July 28, 2022

GENRE | Taking 'Vengeance' – B.J. Novak Podcasts Texas Life

"I don't avenge deaths."
Boyd Holbrook B.J. Novak | Vengeance Blumhouse
Focus Features / Blumhouse Productions
Comedian B.J. Novak, a writer/producer on The Office, teams up with micro-budget horror label Blumhouse for his impressive feature directorial debut in the clever true-crime riff, Vengeance. Novak directs himself as a shallow coastal liberal elite writer type who decides to exploit small-town middle America in a whip-smart reversal of rural red state politics set deep in the oilfield heartland of West Texas.

Vengeance takes the episodic podcast structure to pique our cultural obsession with “dead white girl” conspiracies to explore the deeply human reactions of a close-knit conservative family grieving the unexpected death of their daughter/sister (Lio Tipton as aspiring singer Abilene in flashbacks) from an all too familiar opioid overdose. Novak turns this banger of a premise into a fish-out-of-water, murder mystery-tinged dark comedy about a snobbish wannabe podcaster clearly out of his depth who is constantly underestimating others he initially assumes are beneath him.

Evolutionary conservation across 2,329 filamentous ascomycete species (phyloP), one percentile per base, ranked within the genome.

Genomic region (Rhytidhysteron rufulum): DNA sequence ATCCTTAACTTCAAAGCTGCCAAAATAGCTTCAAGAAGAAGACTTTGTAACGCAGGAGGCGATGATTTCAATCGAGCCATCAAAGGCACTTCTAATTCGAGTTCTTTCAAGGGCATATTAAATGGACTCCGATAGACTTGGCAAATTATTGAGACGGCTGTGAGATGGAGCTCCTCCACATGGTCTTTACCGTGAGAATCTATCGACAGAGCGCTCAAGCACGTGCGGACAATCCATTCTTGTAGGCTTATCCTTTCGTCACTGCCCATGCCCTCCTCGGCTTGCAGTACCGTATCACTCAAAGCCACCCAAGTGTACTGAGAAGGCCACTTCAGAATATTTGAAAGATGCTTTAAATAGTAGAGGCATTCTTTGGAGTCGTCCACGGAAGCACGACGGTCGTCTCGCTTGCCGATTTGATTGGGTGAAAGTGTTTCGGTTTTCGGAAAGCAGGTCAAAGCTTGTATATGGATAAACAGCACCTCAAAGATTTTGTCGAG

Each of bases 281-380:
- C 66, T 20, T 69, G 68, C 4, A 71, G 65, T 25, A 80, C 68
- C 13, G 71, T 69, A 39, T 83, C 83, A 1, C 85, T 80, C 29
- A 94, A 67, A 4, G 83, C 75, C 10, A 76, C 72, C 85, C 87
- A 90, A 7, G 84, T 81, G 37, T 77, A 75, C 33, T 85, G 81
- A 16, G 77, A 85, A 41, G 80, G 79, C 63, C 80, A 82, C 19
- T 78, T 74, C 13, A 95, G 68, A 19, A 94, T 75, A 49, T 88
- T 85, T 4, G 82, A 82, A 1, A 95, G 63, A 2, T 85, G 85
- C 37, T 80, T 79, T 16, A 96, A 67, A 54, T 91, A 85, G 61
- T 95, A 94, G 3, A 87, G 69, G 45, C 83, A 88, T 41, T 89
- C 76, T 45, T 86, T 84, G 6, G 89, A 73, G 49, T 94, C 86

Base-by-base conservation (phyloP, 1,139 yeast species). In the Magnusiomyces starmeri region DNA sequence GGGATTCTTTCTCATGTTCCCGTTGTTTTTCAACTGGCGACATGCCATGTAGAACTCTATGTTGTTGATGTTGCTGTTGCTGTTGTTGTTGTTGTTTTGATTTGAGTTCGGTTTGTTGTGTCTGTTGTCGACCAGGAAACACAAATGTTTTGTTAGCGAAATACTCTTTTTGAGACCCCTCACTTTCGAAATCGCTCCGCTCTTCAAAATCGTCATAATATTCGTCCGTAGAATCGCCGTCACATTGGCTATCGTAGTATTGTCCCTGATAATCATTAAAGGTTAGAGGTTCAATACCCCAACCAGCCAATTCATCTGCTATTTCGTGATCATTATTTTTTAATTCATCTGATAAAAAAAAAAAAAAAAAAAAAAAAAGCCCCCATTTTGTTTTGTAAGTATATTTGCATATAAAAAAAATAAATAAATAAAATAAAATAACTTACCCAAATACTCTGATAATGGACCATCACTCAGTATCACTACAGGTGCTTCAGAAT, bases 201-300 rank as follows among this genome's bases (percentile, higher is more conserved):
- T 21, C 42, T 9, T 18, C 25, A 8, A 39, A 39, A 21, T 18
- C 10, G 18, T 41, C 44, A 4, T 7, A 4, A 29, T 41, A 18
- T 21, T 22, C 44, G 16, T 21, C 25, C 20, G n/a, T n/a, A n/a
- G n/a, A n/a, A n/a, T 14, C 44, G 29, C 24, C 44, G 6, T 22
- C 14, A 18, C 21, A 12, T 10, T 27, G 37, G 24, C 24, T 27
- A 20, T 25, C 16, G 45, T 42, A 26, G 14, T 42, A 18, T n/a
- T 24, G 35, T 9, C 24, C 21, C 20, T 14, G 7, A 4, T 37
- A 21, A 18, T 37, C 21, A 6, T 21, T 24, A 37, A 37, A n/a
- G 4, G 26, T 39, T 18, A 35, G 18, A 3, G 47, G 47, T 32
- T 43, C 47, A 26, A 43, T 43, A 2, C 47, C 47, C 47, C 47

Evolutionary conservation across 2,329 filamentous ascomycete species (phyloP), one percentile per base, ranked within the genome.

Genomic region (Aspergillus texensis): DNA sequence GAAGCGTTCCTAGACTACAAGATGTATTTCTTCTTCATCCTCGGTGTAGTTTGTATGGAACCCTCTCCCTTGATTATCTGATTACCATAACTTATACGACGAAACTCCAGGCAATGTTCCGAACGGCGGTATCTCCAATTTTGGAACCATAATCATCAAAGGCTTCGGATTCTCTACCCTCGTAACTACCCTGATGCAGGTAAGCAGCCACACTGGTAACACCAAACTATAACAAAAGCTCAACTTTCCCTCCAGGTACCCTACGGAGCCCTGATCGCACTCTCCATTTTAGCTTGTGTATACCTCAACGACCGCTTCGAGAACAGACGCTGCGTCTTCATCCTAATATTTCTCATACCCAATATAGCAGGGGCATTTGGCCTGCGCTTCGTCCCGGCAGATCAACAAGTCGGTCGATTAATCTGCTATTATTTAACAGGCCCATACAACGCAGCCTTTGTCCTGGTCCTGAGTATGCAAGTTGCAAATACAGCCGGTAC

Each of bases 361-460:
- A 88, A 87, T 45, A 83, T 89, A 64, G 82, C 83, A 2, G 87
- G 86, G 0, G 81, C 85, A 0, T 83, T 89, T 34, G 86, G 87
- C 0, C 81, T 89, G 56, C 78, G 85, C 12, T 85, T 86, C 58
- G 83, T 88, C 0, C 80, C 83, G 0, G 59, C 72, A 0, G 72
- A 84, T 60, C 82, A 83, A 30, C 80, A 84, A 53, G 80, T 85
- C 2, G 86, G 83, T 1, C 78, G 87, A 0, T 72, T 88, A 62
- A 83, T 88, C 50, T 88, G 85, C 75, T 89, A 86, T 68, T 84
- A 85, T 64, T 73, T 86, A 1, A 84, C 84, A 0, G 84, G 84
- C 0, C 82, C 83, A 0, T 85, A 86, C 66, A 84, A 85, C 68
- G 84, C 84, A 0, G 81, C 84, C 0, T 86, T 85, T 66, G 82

Co-starring Boyd Holbrook, Issa Rae, and Ashton Kutcher as a trio of endearing characters supporting Novak's increasingly mockable Ben in the brother seeking vengeance for his sister's death based on no evidence, Novak's whip-smart podcast producer, and a deeply philosophical record producer with a nuanced understanding of America's conflicting societal divides, the film ambitiously takes its time at establishing clear motivations and depth to its refreshingly ideologically diverse characters.

I could have also surprisingly done with more of John Mayer waxing all things douchebaggery on the limitations of monogamy atop the rooftop bar of Soho House in the film's blisteringly funny opening scene. Still, the film’s key to comic success is Novak’s restraint in limiting the inherent insufferable nature of Vengeance’s many, layered comedic premises through its razor-sharp execution at every turn.

Vengeance goes back and forth on whether the central death is anything more than a tragic accident or not while balancing the true stories of its supporting characters' struggles including Ben's growing issue with the ethics of exploiting a family's trauma. His ending flirts with getting a little too cute on wrapping up every detail neatly laid out with a bow of an explanation while ruminating on America's coastal divisions, but it largely works nonetheless.


More | Indiewire / Slashfilm

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